Axial flow compressors are subjected to demands for ever-increasing levels of pressure ratio at a compression efficiency that augments the overall cycle efficiency. However, unstable flow may develop in the compressor, which can lead to a stall or surge and subsequently to gas turbine failure resulting in significant downtime and cost to repair. To protect against these potential aerodynamic instabilities, compressors are typically operated with a stall margin. This means operating the compressor at less than peak pressure rise which results in a reduction in operating efficiency and performance. Therefore, it is desirable to have a reliable method to determine the state of a compressor by detecting the onset of a damaging event prior to its occurrence. In this paper, we propose a health monitoring scheme that gathers and combines the results of different diagnostic tools to maximize the advantages of each one while at the same time minimizing their disadvantages. This fusion scheme produces results that are better than the best result by any one tool used. In part this is achieved because redundant information is available that when combined correctly improves the estimate of the better tool and compensates for the shortcomings of the less capable tool. We discuss the usage of diagnostic information fusion for a compressor event coupled with proactive control techniques to support improved compressor performance while at the same time avoid the increased damage risk due to stall margin reduction. Discretized time to failure windows provide event prediction in a prognostic sense.
Vibration monitoring is an important practice throughout regular operation of gas turbine power systems and, even more so, during characterization tests. Vibration monitoring relies on accurate and reliable sensor readings. To obtain accurate readings, sensors are placed such that the signal is maximized. In the case of characterization tests, strain gauges are placed at the location of vibration modes on blades inside the gas turbine. Due to the prevailing harsh environment, these sensors have a limited life and decaying accuracy, both of which impair vibration assessment. At the same time bandwidth limitations may restrict data transmission, which in turn limits the number of sensors that can be used for assessment. Knowing the sensor status (normal or faulty), and more importantly, knowing the true vibration level of the system all the time is essential for successful gas turbine vibration monitoring. This paper investigates a dynamic sensor validation and system health reasoning scheme that addresses the issues outlined above by considering only the information required to reliably assess system health status. In particular, if abnormal system health is suspected or if the primary sensor is determined to be faulted, information from available “sibling” sensors is dynamically integrated. A confidence expresses the complex interactions of sensor health and system health, their reliabilities, conflicting information, and what the health assessment is. Effectiveness of the scheme in achieving accurate and reliable vibration evaluation is then demonstrated using a combination of simulated data and a small sample of a real-world application data where the vibration of compressor blades during a real time characterization test of a new gas turbine power system is monitored.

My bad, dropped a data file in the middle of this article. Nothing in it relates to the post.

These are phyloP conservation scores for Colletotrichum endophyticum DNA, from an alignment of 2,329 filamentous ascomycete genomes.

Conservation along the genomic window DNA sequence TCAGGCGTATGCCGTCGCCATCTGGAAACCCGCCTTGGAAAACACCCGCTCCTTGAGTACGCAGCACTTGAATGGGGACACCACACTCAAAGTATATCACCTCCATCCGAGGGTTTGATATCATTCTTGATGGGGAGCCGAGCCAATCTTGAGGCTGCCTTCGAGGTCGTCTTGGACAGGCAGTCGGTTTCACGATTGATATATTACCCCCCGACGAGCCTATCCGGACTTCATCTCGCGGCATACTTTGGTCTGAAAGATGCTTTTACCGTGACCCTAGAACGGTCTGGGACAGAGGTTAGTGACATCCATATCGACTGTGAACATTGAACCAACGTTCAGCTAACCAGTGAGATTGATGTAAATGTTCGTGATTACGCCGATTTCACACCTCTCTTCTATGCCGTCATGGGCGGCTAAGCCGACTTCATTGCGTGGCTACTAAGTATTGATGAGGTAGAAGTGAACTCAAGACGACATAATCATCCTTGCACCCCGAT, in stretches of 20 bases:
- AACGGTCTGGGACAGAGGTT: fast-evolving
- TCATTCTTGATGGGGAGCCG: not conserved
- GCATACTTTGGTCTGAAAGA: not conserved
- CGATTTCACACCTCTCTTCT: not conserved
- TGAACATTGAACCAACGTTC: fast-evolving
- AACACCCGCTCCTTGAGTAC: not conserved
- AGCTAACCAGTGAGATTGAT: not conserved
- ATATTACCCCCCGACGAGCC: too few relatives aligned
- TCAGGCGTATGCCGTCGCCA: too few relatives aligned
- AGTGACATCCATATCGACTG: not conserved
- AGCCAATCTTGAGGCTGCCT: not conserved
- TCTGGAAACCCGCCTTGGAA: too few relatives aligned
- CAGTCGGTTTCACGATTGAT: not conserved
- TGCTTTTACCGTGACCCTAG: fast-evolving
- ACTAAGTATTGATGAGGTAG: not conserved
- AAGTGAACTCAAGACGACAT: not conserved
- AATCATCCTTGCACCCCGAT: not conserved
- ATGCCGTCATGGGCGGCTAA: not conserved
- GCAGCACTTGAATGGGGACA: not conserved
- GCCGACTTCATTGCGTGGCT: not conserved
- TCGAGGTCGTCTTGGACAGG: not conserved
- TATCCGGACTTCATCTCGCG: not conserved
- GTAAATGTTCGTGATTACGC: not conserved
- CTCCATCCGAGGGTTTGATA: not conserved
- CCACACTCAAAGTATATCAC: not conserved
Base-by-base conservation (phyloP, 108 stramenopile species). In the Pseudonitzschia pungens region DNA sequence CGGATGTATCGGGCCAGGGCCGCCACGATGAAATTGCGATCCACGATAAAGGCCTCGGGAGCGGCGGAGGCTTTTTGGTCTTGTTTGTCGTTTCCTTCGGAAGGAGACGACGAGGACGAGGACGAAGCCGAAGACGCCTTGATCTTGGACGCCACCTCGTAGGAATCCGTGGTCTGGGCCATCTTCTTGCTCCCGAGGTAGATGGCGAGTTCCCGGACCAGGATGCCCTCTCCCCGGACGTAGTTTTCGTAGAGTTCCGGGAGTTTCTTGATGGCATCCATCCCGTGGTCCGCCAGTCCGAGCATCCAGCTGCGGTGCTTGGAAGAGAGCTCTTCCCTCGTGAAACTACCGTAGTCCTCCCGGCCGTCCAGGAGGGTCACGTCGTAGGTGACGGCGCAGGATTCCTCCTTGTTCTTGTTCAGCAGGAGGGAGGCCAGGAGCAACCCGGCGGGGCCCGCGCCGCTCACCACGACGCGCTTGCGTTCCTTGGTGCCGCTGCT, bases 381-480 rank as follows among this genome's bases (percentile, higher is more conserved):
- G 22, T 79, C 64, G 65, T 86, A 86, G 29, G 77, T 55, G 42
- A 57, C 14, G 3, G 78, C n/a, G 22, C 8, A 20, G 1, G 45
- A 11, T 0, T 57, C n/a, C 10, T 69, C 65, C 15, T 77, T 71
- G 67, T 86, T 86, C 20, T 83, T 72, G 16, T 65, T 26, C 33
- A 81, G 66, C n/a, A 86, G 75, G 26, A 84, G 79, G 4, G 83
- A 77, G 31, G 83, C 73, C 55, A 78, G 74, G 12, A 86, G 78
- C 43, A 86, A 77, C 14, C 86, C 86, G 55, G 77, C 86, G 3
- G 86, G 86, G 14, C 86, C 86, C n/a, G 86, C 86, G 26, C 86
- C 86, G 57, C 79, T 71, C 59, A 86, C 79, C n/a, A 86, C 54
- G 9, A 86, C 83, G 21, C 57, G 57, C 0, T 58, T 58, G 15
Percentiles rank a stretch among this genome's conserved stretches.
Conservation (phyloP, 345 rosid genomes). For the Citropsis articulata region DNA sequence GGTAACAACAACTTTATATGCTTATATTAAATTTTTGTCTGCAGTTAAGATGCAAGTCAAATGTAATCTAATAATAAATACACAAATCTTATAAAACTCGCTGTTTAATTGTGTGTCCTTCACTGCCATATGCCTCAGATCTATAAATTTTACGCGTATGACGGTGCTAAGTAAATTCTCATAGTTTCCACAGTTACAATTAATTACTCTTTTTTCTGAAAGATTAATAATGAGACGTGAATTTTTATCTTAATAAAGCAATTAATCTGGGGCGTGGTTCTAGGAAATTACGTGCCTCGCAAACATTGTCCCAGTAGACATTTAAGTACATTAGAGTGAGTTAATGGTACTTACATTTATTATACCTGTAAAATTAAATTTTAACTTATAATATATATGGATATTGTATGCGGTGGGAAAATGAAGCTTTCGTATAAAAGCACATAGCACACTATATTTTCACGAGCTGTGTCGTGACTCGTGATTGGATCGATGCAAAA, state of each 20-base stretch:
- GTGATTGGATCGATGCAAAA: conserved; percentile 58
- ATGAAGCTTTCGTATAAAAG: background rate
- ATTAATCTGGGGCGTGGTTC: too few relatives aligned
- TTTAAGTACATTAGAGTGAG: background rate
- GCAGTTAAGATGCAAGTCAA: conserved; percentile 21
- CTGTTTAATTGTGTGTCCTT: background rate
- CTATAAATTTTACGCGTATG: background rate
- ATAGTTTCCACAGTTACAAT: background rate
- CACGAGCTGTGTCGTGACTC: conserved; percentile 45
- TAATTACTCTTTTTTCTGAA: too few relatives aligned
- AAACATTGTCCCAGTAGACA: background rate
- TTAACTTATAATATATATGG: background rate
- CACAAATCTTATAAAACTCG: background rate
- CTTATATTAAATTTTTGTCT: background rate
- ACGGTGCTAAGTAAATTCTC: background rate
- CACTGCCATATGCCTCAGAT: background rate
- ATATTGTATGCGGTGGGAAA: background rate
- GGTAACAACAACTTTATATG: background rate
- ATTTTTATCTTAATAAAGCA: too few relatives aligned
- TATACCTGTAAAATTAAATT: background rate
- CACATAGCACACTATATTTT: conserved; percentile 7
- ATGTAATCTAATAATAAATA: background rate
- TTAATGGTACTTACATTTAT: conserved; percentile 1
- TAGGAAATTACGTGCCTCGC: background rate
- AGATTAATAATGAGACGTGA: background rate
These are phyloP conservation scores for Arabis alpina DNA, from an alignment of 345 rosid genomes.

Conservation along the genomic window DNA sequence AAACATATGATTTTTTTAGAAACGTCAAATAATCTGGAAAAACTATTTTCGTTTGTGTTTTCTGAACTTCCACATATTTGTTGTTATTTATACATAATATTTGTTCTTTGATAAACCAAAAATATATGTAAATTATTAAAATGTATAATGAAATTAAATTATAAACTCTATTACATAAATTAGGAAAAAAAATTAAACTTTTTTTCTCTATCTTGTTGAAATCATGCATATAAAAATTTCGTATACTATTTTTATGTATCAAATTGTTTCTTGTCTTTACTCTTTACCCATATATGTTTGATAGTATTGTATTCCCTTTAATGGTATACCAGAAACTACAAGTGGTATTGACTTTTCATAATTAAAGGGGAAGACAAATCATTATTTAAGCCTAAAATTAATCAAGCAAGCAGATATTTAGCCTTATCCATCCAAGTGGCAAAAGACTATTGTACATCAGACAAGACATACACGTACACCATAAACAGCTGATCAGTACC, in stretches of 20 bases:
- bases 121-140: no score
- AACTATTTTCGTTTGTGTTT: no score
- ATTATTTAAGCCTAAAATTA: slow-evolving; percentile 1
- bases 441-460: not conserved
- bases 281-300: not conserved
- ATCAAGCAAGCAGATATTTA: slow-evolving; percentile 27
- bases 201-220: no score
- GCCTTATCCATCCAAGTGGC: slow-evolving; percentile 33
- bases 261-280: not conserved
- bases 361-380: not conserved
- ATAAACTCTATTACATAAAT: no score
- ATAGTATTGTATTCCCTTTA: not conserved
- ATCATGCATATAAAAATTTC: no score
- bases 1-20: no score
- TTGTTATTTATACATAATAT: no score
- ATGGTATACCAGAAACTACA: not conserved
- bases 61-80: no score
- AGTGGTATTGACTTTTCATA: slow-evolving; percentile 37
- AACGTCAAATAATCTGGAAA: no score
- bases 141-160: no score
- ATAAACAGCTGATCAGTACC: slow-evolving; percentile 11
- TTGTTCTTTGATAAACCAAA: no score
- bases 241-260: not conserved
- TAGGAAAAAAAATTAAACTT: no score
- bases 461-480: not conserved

During design of classifier fusion tools, it is important to evaluate the performance of the fuser. In many cases, the output of the classifiers needs to be simulated to provide the range of fusion input that allows an evaluation throughout the design space. One fundamental question is how the output should be distributed, in particular for multi-class continuous output classifiers. Using the wrong distribution may lead to fusion tools that are either overly optimistic or otherwise distort the outcome. Either case may lead to a fuser that performs sub-optimal in practice. It is therefore imperative to establish the bounds of different classifier output distributions. In addition, one must take into account the design space that may be of considerable complexity. Exhaustively simulating the entire design space may be a lengthy undertaking. Therefore, the simulation has to be guided to populate the relevant areas of the design space. Finally, it is crucial to quantify the performance throughout the design of the fuser. This paper addresses these issues by introducing a simulator that allows the evaluation of different classifier distributions in combination with a design of experiment setup, and a built-in performance evaluation. We show results from an application of diagnostic decision fusion on aircraft engines.